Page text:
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Tuesday, July 22, 2014

Two communities offering BackPacks for Friday

Thursday, August 15, 2013

(Photo)
Mike McCoy photo - BackPacks for Friday was started last year in the Essex area to help provide food for students and their families who might not have enough without help. Shown above are volunteers, from left, Karen Brown, Program liaison Carlie Jones and Stephanie Monroe. Brown is the elementary reading coach at Richland, Jones is a school nurse and Monroe is the Art and Beta Club sponsor. The program served 13 families last year and hopes to serve 25 families this year. [Order this photo]
ESSEX, Mo. -- The BackPacks for Friday (BFF) program started in the Essex area last year and will expand to the Bloomfield area during the current school year. The goal of the program is to meet the needs of hungry children.

Across the country, teachers and school nurses have found that in some instances, Monday morning comes and they are forced to compete against hunger for the attention of their students.

Food insecurity is defined as "a household that is uncertain of having or being able to acquire enough food to meet the basic needs of all household members because of insufficient money and other resources for food," said Carlie Jones, school nurse in the Richland School District and liaison of the Essex-area program.

Failure to address hunger creates consequences beyond the family dinner table. Research has clearly demonstrated a link between food insecurity and negative health and academic outcomes, said Jones.

The Feeding America BackPack Program (the name of the national program) is administered in this area by the Southeast Missouri Food Bank. Volunteers fill backpacks with meals and snacks which are distributed on Friday each week during the school year. The backpack is designed to feed a family of four for the weekend.

The first to initiate Backpacks for Friday in Stoddard County was the Essex area, mainly through the efforts of Jones. She read about the program and decided she wanted to implement it for children and their families in the Essex and Grayridge area. She started by sending out letters asking for donations in the local community. The response was immediate and generous, says Jones.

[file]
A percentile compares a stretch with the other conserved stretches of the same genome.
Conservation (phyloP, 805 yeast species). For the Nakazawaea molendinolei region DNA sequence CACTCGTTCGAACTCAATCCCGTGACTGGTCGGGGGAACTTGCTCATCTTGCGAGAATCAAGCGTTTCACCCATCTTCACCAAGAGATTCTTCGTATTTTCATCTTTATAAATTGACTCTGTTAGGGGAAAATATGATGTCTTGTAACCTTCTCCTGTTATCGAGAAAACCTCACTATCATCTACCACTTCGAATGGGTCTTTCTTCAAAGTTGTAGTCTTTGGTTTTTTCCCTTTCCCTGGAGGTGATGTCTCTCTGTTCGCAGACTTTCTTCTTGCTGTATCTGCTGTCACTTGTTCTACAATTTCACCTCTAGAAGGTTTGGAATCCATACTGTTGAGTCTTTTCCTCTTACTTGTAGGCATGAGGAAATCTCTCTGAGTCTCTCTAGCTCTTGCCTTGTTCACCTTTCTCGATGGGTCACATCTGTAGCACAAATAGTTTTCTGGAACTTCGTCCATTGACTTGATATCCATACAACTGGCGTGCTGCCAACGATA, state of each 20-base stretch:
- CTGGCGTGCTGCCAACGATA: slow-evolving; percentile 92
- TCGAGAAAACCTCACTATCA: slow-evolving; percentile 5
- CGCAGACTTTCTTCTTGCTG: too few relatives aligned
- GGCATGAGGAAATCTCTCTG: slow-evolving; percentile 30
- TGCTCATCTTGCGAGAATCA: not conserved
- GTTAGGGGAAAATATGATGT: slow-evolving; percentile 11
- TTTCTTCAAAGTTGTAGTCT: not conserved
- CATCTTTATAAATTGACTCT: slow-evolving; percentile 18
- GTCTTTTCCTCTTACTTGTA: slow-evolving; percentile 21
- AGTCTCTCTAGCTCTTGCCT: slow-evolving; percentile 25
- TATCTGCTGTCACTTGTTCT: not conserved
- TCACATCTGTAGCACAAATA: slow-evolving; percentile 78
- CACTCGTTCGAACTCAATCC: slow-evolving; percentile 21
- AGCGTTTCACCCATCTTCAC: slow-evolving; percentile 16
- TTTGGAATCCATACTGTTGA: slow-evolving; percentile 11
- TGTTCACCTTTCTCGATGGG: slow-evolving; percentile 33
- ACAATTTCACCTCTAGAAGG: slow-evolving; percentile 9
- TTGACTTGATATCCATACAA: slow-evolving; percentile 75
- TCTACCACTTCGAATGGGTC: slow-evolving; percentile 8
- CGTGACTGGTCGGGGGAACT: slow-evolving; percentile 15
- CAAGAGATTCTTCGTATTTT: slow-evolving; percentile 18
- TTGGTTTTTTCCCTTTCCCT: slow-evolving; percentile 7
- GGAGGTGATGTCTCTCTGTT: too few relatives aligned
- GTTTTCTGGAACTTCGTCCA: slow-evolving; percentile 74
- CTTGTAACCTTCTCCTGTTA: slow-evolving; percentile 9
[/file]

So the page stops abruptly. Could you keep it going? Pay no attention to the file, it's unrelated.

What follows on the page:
The cost of the program is $320 for one child and their family for the 36-week school year. Packpacks are filled with non-perishable food provided by SEMO Food Bank.

Jones said the program served 13 children and their families during the past school year. She said that total will double in the current year, thanks to the donations by Essex area businesses, churches, civic groups and individuals. Jones has already raised the needed $8,000 to complete the upcoming school year. She notes that extra backpacks are sent to the families over holidays and school breaks, with the exception of the summer break at Richland Schools.

"I wanted to make it a community effort," said Jones. "The response from the community has been a blessing."

Heather Mayo, middle school counselor in the Bloomfield School District and liaison of the BackPacks for Friday program in the Bloomfield Schools area, said she took a different approach when it came to raising funds for the program. She is a member of the Liberty Hill General Baptist Church, and discussed the idea with church members. They were supportive of the idea. She then approached other churches who were also excited about the program. The First General Baptist Church in Bloomfield, Trinity United Methodist Church in Bloomfield, St. Joseph General Baptist Church in Idalia and the Assembly of God in Bloomfield all donated $2,000 to implement the program in the area served by Bloomfield School District.

Mayo said that will also them to 30 children and their families over he 36 week period beginning with the start of the 2012-13 school year.

Mayo said the guidelines for determining eligibility are not necessarily based on the same criteria as free and reduced meals at the schools.

"We want to make this flexible enough to help individual families based on their need," said Mayo. "If a family member loses their job, is injured, or suffers any kind of financial hardship, we want to be able to assist that family."

Jones adds that she relies on input from teachers and people in the community in helping get the backpacks to those families most in need.

One of the biggest obstacles to starting the program in Bloomfield was finding a place to store the food that is shipped once a month from SEMO Food Bank, according to Mayo. She said the St. Joseph church offered to the provide storage area. Volunteers will fill the backpacks there and then bring them to Bloomfield for distribution.

Jones said a room at the Richland Schools is used to store the food that is to be delivered to the Essex area.


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